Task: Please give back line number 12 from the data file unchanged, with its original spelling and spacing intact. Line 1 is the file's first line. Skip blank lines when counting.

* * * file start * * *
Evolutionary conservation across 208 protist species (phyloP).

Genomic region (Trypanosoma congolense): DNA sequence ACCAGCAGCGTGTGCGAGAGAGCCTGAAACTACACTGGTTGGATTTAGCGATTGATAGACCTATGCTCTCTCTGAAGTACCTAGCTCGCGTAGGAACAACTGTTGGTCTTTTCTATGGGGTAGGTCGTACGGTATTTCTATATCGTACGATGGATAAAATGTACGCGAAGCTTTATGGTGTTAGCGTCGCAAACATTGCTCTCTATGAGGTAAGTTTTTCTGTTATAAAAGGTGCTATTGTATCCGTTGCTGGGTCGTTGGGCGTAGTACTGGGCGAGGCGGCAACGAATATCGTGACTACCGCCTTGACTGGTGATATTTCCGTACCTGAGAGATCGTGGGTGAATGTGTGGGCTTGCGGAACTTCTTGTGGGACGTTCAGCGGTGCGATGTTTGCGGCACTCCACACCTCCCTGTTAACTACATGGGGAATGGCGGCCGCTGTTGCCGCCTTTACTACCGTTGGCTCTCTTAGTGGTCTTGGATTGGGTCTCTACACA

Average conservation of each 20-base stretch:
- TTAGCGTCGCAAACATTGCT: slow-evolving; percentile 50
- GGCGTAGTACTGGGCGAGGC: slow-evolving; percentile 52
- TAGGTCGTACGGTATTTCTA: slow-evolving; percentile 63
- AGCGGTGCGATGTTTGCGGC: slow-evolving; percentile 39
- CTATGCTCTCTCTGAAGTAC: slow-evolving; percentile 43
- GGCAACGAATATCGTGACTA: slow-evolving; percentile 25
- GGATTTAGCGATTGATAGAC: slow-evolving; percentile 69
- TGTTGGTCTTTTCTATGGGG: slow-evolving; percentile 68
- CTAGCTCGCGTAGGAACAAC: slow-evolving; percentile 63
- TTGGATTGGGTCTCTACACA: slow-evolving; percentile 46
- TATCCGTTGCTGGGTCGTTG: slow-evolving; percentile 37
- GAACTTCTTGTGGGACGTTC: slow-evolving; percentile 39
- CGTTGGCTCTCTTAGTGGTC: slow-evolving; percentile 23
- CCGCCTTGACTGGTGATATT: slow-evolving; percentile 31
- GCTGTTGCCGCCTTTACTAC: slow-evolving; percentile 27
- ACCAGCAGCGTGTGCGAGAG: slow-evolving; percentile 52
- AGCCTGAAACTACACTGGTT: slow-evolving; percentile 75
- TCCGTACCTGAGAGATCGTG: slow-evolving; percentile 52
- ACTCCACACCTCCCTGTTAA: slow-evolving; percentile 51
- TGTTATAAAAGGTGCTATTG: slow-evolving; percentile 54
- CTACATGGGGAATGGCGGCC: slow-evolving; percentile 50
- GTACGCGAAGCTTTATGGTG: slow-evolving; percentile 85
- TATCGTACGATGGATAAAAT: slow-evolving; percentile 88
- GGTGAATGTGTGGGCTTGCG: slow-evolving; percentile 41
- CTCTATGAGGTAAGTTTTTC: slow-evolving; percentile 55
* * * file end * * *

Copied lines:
- CTAGCTCGCGTAGGAACAAC: slow-evolving; percentile 63